Italy puts 15 cities, including Rome, on red alert for high temperatures – – Our News, Your Views

Italy puts 15 cities, including Rome, on red alert for high temperatures

Italy has put 15 cities on high alert, including Rome, Bologna and Florence, as a severe heatwave continues to sweep across much of southern Europe, reports RTE.

The European Space Agency, whose satellites monitor land and sea temperatures, has warned that parts of Italy could experience the highest temperatures ever recorded on the continent.

The Italian Meteo Center warned Italians to prepare for “the most intense heatwave of the summer and also one of the most intense of all time”, reports RTE.

The mercury in Rome is expected to reach 40°C on Monday and 43°C on Tuesday, breaking a record of 40.5°C set in August 2007.

Temperatures in Sicily and Sardinia can reach 49 degrees Celsius.

Greece closed the ancient Acropolis for a second day during its hottest period with temperatures predicted at 41C.

ESA warned that Italy, Spain, France, Germany and Poland face extreme conditions.

Temperatures next week could break the current European record of 48.8 degrees Celsius recorded in Sicily in August 2021.

Italian meteorologists have dubbed the next phase of the European heat wave “Charon” – a reference to the spirit carrier of the dead in Greek mythology. This week, “Cerberus”, named after the three-headed dog of the underworld, is a success.

Last week, the world recorded its hottest day on record, which scientists attribute to a combination of long-term global warming caused by greenhouse gases with short-term increases in El Niño, a regular pattern of warm weather that originates in the Pacific Ocean.

The impact of extreme summer heat came under the spotlight this week in a study that found as many as 61,000 people may have died in Europe’s extreme heat last summer.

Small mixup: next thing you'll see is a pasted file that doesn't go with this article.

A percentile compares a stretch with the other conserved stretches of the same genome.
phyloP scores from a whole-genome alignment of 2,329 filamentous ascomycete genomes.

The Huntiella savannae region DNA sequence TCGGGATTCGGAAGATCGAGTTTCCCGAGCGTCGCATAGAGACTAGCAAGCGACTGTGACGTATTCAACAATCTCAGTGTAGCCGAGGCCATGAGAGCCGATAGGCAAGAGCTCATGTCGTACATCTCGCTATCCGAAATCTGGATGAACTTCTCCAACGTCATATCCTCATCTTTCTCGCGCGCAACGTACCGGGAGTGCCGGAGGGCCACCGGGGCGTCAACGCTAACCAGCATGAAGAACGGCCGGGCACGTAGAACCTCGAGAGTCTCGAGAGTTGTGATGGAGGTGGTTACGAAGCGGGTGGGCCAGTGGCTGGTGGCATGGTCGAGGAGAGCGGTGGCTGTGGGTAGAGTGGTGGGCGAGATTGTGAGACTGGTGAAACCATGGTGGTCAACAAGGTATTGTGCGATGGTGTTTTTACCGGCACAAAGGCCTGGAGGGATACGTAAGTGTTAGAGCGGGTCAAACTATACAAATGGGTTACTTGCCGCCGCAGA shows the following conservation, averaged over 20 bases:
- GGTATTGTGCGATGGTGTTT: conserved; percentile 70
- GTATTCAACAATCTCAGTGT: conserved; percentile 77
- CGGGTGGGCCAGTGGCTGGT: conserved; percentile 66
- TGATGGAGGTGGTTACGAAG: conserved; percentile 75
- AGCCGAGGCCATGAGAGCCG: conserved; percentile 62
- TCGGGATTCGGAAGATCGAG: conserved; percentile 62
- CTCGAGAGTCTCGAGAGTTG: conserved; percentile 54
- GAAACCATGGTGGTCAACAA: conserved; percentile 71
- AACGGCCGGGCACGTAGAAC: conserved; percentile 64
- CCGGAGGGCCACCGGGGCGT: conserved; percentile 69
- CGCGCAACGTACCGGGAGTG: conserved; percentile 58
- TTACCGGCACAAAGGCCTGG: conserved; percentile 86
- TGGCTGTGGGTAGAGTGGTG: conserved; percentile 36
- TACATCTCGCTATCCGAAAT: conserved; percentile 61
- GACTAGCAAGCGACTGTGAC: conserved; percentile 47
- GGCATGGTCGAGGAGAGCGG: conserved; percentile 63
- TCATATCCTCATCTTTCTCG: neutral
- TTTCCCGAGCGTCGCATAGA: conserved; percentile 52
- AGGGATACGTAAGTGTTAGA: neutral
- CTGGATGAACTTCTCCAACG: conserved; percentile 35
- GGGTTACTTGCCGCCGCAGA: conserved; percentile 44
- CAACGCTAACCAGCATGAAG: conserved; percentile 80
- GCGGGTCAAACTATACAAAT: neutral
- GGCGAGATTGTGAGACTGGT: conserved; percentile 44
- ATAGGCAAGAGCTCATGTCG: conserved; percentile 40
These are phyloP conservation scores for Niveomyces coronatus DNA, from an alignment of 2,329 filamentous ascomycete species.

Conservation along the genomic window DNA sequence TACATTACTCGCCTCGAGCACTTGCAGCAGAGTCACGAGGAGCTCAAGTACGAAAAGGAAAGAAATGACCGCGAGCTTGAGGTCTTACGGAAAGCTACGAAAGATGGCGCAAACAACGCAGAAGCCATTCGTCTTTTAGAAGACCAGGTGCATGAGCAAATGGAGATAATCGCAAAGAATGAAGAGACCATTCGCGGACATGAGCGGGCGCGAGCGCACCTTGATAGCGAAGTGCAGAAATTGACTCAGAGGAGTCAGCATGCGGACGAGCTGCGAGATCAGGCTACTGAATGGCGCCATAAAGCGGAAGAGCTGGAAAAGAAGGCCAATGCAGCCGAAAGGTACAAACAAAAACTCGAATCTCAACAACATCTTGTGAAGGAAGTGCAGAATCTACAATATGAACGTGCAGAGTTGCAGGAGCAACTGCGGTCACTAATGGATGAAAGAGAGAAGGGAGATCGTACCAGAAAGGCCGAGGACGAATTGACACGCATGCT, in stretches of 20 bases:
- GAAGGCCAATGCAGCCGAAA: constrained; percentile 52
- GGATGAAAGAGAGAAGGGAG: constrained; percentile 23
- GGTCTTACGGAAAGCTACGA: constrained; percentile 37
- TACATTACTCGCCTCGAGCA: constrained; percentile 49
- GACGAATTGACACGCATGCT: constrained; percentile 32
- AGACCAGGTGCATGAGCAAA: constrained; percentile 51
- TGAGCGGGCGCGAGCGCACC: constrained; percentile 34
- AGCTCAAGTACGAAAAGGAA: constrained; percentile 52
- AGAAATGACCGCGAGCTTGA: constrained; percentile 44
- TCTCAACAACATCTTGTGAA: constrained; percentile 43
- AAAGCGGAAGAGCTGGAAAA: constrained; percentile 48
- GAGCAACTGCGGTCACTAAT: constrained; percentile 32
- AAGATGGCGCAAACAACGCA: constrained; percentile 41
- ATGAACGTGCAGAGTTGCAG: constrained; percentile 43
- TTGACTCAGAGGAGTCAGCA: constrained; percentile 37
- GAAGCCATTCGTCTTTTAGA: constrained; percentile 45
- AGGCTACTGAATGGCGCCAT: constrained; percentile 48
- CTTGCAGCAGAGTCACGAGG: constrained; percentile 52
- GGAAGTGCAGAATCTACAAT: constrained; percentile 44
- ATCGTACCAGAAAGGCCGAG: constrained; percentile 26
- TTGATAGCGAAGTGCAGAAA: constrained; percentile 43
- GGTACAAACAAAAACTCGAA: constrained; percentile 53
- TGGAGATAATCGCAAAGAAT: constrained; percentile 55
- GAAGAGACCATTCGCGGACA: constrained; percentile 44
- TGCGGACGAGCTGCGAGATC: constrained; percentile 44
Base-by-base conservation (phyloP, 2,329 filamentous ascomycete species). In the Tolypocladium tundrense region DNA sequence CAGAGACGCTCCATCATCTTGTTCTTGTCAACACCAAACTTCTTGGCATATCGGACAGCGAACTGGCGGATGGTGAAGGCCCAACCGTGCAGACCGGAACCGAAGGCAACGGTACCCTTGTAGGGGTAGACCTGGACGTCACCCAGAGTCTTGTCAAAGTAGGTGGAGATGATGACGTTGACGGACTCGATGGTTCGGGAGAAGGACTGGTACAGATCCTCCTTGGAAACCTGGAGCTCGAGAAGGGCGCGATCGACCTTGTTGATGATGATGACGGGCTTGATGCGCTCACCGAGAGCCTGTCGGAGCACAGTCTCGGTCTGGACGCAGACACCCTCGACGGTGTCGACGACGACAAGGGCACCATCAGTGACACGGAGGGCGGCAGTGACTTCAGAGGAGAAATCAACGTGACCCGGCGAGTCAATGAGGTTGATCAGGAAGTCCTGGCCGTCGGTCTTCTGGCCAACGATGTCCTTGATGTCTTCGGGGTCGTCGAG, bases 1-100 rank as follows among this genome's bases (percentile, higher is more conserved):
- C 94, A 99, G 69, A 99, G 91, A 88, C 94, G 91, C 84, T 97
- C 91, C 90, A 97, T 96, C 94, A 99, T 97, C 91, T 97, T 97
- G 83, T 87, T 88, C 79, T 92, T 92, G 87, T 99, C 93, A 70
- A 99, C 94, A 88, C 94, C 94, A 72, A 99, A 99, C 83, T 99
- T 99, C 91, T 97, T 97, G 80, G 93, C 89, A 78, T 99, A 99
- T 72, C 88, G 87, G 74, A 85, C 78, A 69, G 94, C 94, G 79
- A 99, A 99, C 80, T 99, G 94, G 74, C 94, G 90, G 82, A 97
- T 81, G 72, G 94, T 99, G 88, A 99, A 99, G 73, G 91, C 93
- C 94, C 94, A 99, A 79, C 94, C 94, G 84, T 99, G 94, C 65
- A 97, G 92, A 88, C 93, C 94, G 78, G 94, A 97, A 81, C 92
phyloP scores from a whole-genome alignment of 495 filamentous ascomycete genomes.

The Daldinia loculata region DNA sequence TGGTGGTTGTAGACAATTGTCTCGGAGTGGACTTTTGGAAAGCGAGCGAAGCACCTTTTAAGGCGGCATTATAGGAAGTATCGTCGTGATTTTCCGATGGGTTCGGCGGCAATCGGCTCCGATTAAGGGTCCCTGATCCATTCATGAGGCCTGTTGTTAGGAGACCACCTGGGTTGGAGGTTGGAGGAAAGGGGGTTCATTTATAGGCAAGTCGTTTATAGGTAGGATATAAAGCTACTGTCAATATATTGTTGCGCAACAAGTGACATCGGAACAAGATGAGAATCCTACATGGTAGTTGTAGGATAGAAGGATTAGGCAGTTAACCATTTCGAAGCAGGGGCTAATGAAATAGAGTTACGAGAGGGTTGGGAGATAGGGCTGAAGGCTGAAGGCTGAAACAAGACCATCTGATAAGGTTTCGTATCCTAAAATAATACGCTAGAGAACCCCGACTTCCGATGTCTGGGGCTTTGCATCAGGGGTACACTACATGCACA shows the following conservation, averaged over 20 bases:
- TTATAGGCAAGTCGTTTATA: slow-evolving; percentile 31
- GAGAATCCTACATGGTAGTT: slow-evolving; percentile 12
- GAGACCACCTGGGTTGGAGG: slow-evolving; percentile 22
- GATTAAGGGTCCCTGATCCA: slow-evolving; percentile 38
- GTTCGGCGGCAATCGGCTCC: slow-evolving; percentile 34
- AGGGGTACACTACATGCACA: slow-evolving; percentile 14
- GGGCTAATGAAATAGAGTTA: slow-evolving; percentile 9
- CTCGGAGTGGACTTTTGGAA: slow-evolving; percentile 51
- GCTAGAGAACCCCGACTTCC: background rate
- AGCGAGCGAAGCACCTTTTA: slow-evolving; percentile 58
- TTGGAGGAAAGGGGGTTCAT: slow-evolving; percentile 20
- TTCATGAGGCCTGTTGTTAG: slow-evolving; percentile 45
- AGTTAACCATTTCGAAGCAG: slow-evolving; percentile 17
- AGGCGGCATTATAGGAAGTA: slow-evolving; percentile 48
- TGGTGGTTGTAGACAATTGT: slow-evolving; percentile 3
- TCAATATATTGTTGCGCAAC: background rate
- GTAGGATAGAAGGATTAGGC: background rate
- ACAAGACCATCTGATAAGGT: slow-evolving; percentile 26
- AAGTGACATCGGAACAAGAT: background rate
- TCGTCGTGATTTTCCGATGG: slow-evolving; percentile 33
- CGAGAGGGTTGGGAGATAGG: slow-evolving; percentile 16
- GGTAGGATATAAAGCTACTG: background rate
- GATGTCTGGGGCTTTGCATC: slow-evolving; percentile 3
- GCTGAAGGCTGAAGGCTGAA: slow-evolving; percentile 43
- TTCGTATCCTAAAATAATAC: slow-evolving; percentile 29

Professor Joan Ballester of Barcelona’s Institute of Global Health said France had learned lessons from the deadly heatwave of 2003, which could benefit countries such as Italy, Greece, Spain and Portugal.

“There are measures that are relatively cheap, like for example, coordinating public entities also doing a census of vulnerable populations,” Prof Ballester, a co-author of this week’s study, said, reports RTE.

Authorities said a forest fire on the Spanish island of La Palma has forced the evacuation of at least 500 people, the first natural crisis on the island since the 2021 volcanic eruption.

The fire broke out this morning in El Pinar de Puntagorda, a forested area in the north of the Canary Islands.

Canary Islands president Fernando Clavijo said at least 11 homes were destroyed as the fire progressed.

“The number of people who need to be evacuated could reach1,000. It depends on whether we can bring these strong winds under control,” he told reporters in La Palma, reports RTE.

In Athens, authorities closed the Acropolis Hill, home to the Parthenon temple, which attracts millions of tourists every year, yesterday from noon to 5pm local time as temperatures rose above 40 degrees Celsius.

Doctors warn that poor elderly people with existing health problems are most at risk.
“They suffer from heart issues, chronic bronchitis, stroke, kidney failure. Most have a low socio-economic background and we know that in these cases people who don’t have air conditioning are more vulnerable. They face a higher risk and higher mortality upon arriving at an emergency ward,” said Angel Abad, from the office of sustainable development at Madrid’s La Paz hospital, reports RTE.

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